During the first presidential debate between former Secretary of State Hillary Clinton and reality TV star Donald Trump an issue which has been infrequently discussed during the campaign rose to the forefront – the housing crisis.
Milwaukee was one of the hardest hit cities in the country when it came to housing during the Great Recession. More than six years after the recession Milwaukee homeowners were nearly 200% more likely to face foreclosure. At that time, upwards of 40% of homeowners were underwater on their mortgages, ranking Milwaukee one of the five hardest hit metro areas in the country.
Millions of Americans ultimately lost their homes during the Great Recession, a crisis which came to the fore when Secretary Clinton charged that Donald Trump actually rooted for the housing crisis to occur in the first place.
Said Clinton, Mr. Trump “was one of the people who rooted for the housing crisis. He said back in 2006, ‘Gee, I hope it does collapse because then I can go in and buy some and make some money.’”
Mr. Trump’s response was revealing. “That’s called business.” No apology. No explanation that he was speaking only as an investor and not as a candidate for office. Even weeks before his potential election as President of the United States Mr. Trump does not seem to grasp that fact that cheerleading for a housing crisis which drove millions from their homes is a bad look.
According to CNN, when asked about the prospect of a housing collapse in 2006, Mr. Trump stated, “I sort of hope that happens because then people like me would go in and buy. You know if you’re in a good cash position, which I’m in a good cash position today, then people like me would go in and buy like crazy. If there is a bubble burst, as they call it, you know you could make a lot of money.”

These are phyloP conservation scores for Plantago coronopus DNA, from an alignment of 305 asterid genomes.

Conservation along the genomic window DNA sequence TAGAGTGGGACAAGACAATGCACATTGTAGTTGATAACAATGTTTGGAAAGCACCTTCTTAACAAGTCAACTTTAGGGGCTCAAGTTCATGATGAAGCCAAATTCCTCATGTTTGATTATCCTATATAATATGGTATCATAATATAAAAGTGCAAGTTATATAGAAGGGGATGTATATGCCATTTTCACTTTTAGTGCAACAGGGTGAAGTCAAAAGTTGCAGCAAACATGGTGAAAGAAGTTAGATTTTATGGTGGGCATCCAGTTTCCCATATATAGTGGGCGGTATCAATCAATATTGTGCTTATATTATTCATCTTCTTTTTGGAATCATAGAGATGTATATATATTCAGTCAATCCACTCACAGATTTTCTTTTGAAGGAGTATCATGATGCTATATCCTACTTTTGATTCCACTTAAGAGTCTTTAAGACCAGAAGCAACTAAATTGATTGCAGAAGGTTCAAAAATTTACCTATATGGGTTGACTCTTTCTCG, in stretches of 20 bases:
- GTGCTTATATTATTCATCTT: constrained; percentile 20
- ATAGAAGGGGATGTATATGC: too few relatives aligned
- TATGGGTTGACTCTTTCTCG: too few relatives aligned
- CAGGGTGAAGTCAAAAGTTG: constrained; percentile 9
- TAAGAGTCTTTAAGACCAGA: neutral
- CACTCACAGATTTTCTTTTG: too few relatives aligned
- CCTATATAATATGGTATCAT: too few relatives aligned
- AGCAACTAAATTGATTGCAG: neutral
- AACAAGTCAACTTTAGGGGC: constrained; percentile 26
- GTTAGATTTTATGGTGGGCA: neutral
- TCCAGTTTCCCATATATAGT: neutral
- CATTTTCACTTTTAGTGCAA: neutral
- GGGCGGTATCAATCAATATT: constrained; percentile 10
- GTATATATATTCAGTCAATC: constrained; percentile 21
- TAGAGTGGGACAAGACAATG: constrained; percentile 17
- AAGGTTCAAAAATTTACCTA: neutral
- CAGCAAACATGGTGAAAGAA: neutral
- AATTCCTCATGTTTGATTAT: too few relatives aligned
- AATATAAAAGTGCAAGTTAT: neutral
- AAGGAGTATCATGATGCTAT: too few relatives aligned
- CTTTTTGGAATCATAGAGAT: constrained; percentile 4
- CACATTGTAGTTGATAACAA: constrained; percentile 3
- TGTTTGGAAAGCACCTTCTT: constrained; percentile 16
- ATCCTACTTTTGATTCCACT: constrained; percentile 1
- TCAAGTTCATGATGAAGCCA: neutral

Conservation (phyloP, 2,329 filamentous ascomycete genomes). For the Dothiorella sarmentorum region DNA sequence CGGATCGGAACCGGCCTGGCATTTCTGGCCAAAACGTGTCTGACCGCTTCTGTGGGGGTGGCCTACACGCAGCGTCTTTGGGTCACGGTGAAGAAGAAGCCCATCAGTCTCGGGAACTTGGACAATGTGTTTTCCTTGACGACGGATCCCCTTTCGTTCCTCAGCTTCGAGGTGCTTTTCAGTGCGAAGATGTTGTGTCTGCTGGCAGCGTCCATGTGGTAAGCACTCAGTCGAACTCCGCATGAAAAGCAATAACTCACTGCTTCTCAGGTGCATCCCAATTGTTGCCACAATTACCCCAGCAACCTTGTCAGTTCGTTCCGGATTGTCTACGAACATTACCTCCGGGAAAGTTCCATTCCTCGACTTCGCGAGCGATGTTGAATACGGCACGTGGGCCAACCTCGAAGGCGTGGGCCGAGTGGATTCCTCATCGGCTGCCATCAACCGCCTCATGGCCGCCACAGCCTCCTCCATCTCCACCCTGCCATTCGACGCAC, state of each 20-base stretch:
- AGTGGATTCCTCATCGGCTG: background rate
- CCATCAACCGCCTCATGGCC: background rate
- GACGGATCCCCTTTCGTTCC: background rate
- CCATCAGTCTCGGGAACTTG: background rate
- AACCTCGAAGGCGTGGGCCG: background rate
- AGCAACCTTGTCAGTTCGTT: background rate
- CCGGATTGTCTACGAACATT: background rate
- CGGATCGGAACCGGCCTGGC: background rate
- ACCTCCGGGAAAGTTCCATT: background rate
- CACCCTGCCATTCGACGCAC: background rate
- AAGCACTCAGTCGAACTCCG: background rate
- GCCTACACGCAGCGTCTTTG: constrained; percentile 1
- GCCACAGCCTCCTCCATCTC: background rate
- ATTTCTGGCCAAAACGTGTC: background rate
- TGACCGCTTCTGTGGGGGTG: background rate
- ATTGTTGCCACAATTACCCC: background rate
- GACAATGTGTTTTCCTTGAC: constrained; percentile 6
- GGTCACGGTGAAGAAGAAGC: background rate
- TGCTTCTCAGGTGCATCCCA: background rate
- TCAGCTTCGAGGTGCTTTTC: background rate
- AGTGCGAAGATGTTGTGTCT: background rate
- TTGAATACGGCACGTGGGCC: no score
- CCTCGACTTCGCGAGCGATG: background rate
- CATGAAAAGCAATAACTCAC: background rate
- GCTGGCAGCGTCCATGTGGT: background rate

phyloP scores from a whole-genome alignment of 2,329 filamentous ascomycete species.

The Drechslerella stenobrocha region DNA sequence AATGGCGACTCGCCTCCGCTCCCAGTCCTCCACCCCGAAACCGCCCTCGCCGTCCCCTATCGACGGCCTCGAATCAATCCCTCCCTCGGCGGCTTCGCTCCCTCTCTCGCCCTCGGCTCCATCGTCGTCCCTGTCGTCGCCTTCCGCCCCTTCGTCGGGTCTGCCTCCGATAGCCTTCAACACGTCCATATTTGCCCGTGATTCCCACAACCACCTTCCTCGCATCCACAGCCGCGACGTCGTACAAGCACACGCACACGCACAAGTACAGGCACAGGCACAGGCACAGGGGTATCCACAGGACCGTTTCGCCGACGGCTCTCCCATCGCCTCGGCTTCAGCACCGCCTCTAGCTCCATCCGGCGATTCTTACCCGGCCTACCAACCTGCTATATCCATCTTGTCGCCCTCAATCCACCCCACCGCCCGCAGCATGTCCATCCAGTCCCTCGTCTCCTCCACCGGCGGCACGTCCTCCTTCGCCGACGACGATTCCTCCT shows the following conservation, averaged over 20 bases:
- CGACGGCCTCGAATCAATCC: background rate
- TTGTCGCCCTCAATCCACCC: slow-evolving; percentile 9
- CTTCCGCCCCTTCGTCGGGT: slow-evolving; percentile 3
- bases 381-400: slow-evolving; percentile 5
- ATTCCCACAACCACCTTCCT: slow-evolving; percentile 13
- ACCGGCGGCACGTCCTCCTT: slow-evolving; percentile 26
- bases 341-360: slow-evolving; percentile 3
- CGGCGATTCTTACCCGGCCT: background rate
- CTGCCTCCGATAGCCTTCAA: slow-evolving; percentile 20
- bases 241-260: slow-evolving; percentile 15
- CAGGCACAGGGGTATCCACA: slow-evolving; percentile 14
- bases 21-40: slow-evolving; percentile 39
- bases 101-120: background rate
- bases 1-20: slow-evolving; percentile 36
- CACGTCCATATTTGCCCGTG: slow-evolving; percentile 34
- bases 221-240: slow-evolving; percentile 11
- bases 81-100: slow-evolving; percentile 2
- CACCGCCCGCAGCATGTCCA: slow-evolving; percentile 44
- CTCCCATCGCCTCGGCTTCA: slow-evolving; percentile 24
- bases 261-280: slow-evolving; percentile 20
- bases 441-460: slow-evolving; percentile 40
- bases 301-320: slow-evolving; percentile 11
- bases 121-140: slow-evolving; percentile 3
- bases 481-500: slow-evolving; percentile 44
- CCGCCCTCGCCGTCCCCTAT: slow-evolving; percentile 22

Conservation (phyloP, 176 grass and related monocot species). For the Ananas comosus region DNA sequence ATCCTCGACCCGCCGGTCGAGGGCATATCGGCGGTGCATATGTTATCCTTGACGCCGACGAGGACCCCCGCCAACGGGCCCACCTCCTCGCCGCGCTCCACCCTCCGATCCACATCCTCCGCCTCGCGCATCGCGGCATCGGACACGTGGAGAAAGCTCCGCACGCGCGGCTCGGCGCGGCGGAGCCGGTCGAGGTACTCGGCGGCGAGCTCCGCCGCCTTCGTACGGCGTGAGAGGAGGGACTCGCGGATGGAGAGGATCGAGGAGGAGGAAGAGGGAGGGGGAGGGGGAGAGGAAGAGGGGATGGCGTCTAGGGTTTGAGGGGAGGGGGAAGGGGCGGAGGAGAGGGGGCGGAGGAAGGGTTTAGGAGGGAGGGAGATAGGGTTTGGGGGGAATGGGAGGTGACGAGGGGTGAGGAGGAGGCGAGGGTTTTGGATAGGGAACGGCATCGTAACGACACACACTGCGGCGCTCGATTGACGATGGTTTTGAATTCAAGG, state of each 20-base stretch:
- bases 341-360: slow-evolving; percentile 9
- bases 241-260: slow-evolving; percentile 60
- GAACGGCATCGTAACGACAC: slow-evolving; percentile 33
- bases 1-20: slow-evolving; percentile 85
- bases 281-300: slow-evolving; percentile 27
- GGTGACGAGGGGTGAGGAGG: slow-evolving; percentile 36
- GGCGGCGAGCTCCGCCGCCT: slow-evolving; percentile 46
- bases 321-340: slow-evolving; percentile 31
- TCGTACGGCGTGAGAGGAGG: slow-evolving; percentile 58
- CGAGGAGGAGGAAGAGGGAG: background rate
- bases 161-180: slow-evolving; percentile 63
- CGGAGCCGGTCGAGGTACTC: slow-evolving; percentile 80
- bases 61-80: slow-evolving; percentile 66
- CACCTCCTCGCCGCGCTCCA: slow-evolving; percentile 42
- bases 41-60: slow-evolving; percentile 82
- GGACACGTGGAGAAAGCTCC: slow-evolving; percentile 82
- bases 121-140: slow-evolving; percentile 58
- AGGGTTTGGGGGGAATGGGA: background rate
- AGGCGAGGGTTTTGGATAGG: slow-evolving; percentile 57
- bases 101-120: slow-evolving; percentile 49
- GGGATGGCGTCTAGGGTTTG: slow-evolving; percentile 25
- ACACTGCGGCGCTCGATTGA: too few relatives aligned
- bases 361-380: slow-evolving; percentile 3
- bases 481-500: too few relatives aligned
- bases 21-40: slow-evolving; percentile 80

Throughout the campaign Mr. Trump has struggled to communicate that he understands the struggles facing ordinary Americans trying to make ends meet, provide a better life for their children, and retire with dignity. Simply put, Mr. Trump’s wealth makes it impossible for him to understand what working and middle class families experience on a daily basis.
At another point in the debate, Secretary Clinton drove that point home when she noted that Trump began his career with the help of a $14 million loan from his father. Very few individuals have that type of head start in life. Secretary Clinton went on to discuss the corners cut by Mr. Trump throughout his career, including failing to pay contractors for work performed on his real estate ventures.
Pointing out that her father made drapes for a living and connecting it to the owner of a small drapery she met on the campaign trail who had been stiffed by Mr. Trump’s business she stated the obvious, she was glad her father had never done business with Trump or anyone like him.
Today, things are better in metro areas like Madison and Milwaukee when it comes to the availability of housing, but persistent joblessness and stagnant wages in primarily African American and Latino neighborhoods continues, making owning a home difficult for too many.
Our communities need elected leaders who understand that owning a home is the difference between realizing the American dream or not, and prioritize expanding opportunity for our communities. Not someone who chalks up rooting for a housing crisis as “just business.”